Sources interviewed for this report emphasized that surgical intervention requires careful planning and execution. The scope of the operation may not be entirely clear preoperatively, said Dr. Eisele. For example, FNA biopsy may indicate that a parotid tumor is mostly likely malignant, but does not reveal the exact tissue type. A head and neck surgeon must be prepared, in that case, to manage the tumor intraoperatively. Important nearby structures, such as the facial nerve, may need to be sacrificed if the tumor has invaded the facial nerve or if the tumor cannot be surgically separated from the nerve. In addition, a primary nerve reconstruction, primary facial reanimation, or other reconstructive techniques may be required in an individual patient.
Explore this issue:November 2008
Surprises often develop in the OR, agreed Dr. Medina, and for that reason, he said bluntly, otolaryngologists should go in loaded for bear. In other words, If you suspect that the facial nerve may be involved, be ready and prepared to go as far as doing a mastoidectomy to expose the nerve. If you don’t do that kind of surgery routinely, have one of your otology colleagues who does this operation three or four times a week just stand by.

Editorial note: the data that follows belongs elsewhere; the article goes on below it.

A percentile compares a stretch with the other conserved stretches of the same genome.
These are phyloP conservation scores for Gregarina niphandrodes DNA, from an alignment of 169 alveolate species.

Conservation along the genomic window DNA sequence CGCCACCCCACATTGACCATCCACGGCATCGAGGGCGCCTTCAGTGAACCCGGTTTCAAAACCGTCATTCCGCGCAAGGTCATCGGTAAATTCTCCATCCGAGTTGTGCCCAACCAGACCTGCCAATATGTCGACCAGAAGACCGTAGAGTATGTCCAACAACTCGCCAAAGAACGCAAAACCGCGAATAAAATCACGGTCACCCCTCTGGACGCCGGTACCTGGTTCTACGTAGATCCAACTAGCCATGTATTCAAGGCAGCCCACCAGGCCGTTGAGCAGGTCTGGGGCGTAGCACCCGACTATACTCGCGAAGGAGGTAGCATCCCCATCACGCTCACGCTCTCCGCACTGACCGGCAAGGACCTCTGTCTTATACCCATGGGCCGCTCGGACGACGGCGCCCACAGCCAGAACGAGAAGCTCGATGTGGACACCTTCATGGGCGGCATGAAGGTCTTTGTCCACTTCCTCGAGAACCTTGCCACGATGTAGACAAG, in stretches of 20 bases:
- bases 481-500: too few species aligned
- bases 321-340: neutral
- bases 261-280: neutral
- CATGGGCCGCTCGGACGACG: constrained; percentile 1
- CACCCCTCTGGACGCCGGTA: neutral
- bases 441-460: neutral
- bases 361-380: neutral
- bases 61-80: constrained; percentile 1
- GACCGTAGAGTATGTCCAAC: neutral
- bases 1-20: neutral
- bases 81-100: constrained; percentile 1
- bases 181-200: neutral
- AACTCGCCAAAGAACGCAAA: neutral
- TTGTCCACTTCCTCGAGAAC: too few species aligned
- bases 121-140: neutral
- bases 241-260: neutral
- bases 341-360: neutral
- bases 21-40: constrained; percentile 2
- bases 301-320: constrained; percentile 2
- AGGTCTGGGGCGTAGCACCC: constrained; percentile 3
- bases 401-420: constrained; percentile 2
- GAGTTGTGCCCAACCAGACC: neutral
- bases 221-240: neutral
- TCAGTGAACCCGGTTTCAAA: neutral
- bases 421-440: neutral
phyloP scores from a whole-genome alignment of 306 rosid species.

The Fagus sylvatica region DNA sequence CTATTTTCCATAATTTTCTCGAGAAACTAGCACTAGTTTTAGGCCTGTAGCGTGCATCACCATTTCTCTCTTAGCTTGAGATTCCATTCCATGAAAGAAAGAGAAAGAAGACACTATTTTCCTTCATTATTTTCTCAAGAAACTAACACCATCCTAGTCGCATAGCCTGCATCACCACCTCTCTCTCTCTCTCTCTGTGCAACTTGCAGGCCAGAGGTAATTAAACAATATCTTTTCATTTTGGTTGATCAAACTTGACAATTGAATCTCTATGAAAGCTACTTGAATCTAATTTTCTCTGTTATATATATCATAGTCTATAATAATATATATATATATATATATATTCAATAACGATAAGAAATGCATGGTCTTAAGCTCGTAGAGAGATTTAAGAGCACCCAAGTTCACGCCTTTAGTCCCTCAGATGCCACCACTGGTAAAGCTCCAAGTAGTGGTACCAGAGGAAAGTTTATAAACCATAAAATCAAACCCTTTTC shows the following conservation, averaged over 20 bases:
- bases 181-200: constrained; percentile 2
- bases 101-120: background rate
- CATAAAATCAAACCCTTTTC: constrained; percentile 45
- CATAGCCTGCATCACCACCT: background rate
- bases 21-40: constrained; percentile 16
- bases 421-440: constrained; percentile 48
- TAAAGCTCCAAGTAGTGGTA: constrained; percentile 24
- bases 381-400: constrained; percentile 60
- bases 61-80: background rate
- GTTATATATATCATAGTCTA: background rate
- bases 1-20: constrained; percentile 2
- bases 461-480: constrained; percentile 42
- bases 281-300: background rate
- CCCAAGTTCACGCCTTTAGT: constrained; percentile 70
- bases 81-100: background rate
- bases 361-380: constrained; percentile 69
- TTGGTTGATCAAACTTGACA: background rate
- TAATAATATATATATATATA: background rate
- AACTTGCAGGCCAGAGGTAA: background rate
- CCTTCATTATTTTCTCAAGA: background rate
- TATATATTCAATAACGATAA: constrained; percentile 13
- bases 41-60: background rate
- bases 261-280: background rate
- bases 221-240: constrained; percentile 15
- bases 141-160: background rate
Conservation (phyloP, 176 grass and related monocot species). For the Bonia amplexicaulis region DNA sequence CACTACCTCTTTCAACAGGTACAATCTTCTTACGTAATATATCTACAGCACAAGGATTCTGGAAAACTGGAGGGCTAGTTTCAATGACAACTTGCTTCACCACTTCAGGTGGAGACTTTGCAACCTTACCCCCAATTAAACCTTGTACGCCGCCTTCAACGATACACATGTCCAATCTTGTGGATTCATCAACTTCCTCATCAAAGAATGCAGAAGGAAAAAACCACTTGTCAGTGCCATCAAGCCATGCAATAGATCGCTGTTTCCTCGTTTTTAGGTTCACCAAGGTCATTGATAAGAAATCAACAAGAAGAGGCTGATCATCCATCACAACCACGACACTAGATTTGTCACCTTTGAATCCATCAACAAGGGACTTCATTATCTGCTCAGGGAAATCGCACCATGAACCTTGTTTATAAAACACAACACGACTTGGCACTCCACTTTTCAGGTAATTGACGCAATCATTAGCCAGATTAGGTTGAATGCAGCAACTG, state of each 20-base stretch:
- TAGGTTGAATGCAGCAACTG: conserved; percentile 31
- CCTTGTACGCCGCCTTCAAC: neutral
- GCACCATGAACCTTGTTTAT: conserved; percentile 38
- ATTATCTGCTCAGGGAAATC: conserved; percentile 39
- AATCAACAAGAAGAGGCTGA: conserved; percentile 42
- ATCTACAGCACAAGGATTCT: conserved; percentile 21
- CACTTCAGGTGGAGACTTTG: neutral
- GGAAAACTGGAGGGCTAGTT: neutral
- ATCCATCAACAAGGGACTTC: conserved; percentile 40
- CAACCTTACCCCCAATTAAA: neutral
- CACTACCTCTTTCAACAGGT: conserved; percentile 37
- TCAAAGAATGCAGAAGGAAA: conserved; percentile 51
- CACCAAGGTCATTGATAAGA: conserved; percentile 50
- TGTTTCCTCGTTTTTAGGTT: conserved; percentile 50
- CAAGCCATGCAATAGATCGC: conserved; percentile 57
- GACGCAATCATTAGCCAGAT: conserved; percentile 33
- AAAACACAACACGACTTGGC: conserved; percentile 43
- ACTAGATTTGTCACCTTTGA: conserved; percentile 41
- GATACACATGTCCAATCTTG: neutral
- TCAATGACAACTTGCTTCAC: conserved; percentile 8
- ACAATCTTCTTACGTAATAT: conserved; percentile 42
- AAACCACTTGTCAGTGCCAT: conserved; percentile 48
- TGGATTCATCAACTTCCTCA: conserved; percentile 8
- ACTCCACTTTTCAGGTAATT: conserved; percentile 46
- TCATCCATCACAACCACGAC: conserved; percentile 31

-Jesus E. Medina, MD
Treat Only at a Center?
Given the rarity of these neoplasms, the heterogeneity of tumors and cell types, and the multidisciplinary requirements of combined surgical and radiation therapy, does it make good sense for physicians to refer patients with suspected malignancies to tertiary centers? Dr. Schaitkin believes that the majority of parotidectomies can be accomplished by general otolaryngologists-head and neck surgeons. Parotid tumors are not uncommon, and many surgeons in the community do a lot of parotid tumor surgery. As long as otolaryngologists-head and neck surgeons are comfortable with their skills, they feel that they’ve adequately evaluated the patient, and it’s within their skill set, I think it’s okay.
Factors that might warrant referral to a tertiary center include large tumors, those that are suspicious for malignancy, or patients who need nerve grafts. According to Dr. Schaitkin, Surgeons should honestly assess their abilities and ask themselves, ‘Is this a patient to whom I can really offer everything they need?’ You don’t want to get yourself in the operating room and then decide that it was over your head. Doctors call me postoperatively with patients with facial paralysis and most of them wish they had not done that particular case.